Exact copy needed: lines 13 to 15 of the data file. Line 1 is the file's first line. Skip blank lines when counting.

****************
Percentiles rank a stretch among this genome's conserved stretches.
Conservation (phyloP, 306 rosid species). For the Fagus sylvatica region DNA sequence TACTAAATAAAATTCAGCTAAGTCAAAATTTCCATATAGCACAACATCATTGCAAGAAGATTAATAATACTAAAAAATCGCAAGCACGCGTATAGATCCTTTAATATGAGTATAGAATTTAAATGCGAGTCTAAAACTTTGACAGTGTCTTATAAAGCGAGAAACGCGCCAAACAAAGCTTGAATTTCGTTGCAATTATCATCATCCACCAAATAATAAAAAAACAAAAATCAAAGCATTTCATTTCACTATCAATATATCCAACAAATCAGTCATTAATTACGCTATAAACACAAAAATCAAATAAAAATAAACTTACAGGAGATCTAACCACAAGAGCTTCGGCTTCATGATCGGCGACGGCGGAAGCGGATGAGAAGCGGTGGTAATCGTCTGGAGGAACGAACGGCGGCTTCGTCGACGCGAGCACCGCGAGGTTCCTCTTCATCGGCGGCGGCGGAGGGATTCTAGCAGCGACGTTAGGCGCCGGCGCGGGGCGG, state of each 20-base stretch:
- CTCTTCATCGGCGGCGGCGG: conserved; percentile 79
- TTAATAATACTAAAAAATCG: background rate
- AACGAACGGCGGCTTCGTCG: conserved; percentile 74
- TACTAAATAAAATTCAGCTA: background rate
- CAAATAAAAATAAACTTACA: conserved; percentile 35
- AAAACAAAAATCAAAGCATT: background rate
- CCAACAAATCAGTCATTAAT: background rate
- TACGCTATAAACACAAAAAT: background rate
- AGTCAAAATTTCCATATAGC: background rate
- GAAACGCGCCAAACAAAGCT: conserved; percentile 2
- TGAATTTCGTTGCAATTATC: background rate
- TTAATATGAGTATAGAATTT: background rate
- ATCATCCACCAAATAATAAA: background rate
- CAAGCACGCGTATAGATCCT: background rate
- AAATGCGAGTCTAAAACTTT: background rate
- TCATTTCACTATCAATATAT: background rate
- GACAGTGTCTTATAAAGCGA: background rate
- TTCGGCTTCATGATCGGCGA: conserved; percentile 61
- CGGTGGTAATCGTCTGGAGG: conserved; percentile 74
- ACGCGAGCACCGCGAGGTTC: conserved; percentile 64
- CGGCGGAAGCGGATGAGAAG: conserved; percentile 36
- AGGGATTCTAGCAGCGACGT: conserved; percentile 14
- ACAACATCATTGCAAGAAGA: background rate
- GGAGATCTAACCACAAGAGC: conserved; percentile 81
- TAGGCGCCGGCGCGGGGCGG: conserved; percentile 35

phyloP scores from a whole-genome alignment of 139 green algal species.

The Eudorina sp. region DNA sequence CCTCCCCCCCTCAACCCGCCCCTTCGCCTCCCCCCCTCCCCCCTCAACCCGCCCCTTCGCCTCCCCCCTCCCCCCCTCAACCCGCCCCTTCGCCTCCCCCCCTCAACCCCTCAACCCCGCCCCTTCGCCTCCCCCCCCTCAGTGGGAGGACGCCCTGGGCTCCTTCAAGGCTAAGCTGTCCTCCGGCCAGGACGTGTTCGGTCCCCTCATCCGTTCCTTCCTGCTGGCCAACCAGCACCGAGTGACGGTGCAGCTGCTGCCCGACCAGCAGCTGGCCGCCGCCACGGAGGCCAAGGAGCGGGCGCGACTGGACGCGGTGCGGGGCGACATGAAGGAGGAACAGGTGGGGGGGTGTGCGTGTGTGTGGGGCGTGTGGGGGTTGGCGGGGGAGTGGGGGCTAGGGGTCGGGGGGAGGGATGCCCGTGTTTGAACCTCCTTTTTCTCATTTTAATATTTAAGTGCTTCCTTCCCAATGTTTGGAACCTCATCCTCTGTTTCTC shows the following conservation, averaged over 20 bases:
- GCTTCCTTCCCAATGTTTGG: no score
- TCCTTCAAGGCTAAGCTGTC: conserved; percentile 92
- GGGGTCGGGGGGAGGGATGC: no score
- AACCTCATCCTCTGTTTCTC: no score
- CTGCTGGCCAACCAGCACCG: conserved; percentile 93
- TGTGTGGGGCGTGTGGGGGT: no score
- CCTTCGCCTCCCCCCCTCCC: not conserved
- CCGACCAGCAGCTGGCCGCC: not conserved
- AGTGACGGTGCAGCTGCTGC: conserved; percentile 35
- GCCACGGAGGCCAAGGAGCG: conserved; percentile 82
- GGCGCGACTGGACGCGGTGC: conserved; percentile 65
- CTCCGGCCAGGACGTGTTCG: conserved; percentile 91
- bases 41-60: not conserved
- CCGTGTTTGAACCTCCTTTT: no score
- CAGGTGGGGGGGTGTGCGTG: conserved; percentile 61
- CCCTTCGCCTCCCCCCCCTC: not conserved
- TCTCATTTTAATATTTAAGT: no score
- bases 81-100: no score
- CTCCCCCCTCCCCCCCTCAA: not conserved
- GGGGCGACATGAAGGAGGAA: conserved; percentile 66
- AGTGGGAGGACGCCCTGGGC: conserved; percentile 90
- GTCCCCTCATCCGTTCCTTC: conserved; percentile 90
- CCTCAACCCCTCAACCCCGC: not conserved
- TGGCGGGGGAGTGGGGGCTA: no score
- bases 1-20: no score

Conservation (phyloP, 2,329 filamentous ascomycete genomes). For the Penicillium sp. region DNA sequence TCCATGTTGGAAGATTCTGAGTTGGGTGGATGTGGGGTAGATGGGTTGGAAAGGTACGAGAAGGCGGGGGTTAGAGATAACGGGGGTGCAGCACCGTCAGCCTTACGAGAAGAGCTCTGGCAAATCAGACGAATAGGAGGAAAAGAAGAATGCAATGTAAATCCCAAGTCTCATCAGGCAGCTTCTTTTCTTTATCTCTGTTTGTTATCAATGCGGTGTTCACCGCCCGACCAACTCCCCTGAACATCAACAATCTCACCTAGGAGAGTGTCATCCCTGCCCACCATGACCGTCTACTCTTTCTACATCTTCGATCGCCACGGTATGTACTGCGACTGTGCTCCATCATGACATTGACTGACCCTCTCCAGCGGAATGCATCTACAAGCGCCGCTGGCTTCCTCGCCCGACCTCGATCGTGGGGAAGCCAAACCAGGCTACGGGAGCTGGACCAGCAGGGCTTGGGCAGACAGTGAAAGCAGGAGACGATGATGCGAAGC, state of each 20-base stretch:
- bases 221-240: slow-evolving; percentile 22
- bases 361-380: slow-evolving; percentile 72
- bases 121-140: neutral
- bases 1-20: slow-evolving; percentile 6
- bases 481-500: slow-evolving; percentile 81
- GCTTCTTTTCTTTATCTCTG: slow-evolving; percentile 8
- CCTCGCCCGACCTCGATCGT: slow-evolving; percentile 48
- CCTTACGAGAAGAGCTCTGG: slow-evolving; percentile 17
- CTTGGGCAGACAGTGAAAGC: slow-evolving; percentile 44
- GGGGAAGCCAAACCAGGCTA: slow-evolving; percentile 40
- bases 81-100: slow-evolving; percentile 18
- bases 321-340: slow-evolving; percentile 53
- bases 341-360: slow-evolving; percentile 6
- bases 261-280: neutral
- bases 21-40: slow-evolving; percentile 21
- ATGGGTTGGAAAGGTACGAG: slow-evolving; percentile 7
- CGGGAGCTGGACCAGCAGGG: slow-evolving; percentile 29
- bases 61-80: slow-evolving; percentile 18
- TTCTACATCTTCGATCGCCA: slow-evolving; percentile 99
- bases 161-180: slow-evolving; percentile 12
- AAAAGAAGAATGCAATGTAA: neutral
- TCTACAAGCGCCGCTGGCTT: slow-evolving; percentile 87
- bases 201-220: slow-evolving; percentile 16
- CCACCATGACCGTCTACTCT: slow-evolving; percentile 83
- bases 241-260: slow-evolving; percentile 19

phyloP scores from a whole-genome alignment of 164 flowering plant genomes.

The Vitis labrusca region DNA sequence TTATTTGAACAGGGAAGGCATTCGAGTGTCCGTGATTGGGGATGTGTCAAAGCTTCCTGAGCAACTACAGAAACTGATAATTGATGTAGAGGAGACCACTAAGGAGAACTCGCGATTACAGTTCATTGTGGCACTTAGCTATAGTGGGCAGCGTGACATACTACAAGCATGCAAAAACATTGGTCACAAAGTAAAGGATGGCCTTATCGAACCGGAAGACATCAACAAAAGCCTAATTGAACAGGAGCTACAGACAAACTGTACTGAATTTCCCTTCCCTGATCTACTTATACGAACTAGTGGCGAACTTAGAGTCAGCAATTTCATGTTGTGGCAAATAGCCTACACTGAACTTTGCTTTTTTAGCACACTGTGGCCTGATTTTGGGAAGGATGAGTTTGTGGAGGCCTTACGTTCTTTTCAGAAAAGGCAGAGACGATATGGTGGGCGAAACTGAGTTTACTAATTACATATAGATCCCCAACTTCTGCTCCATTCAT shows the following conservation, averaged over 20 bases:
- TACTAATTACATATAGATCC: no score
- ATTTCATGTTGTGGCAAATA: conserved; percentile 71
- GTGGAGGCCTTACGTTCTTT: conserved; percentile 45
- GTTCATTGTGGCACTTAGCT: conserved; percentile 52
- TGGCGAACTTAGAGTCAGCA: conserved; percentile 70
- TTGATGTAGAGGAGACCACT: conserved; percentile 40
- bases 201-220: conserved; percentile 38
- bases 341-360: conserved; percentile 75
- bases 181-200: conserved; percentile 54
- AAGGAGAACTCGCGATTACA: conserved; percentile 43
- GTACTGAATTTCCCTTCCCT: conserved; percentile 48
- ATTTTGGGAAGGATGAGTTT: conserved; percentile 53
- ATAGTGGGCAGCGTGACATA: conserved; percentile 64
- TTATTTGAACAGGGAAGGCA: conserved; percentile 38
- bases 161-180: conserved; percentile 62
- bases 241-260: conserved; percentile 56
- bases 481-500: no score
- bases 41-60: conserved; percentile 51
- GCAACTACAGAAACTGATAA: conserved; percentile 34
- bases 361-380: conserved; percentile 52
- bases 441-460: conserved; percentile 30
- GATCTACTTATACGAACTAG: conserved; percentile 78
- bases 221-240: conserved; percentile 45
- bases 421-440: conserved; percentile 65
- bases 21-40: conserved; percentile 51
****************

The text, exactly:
- TGAATTTCGTTGCAATTATC: background rate
- TTAATATGAGTATAGAATTT: background rate
- ATCATCCACCAAATAATAAA: background rate